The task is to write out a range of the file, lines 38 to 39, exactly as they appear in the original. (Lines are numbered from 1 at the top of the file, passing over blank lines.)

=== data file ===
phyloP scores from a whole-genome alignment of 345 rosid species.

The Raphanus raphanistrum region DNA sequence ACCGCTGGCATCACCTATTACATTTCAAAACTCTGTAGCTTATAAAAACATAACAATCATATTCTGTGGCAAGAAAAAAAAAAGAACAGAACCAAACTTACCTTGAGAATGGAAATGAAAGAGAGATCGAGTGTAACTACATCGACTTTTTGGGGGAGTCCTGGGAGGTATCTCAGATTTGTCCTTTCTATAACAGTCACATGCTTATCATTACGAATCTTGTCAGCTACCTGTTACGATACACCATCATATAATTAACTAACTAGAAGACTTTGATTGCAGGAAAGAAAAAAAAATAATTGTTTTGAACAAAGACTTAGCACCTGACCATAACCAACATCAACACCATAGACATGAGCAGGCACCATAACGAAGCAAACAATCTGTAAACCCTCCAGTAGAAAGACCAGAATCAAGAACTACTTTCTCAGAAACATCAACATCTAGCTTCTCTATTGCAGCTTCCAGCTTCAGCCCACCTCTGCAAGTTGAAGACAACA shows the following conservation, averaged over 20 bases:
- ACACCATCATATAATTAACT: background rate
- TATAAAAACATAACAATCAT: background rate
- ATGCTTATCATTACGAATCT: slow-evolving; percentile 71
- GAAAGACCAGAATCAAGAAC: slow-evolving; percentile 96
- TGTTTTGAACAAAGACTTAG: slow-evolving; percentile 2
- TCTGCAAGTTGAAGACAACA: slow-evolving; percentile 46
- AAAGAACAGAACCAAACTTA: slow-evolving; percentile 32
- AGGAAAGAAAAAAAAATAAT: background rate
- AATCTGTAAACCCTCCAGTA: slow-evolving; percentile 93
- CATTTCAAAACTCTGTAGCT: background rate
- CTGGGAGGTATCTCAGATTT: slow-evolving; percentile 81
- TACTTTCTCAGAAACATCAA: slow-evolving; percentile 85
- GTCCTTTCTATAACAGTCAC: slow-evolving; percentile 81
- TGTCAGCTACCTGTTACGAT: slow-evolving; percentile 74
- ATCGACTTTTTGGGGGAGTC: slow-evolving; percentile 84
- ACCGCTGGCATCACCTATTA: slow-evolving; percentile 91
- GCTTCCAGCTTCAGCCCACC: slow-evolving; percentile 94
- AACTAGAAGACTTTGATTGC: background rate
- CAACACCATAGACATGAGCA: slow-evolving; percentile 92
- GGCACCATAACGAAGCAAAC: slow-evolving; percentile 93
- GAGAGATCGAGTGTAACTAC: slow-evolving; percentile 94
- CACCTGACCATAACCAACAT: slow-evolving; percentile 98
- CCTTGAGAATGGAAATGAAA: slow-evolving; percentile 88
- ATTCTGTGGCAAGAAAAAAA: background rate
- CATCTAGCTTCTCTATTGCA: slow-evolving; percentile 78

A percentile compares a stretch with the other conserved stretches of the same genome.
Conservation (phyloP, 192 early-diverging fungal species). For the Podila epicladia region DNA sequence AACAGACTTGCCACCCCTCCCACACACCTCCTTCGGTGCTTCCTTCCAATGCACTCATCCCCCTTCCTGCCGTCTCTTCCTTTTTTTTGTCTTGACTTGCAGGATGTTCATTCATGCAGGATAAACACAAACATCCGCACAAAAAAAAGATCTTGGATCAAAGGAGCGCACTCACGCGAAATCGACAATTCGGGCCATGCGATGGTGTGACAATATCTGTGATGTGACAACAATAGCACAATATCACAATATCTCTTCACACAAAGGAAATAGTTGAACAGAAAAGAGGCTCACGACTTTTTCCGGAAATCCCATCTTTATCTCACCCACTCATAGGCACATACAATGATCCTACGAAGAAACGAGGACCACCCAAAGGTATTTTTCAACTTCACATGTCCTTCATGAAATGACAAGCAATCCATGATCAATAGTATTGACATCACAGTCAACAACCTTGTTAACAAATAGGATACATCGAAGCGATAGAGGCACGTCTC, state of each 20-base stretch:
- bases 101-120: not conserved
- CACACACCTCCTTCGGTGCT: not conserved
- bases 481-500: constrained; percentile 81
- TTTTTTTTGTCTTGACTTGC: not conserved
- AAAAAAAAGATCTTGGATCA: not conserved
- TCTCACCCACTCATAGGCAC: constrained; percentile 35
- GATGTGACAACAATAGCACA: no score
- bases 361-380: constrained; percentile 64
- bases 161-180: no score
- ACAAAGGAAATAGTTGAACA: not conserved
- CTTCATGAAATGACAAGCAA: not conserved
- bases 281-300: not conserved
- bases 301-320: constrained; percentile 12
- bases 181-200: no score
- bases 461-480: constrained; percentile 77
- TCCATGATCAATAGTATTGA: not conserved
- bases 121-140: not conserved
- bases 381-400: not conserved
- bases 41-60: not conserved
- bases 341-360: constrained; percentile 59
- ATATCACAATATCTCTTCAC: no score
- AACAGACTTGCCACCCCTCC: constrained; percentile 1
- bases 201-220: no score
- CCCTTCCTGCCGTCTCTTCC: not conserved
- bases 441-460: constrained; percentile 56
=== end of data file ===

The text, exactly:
- bases 161-180: no score
- ACAAAGGAAATAGTTGAACA: not conserved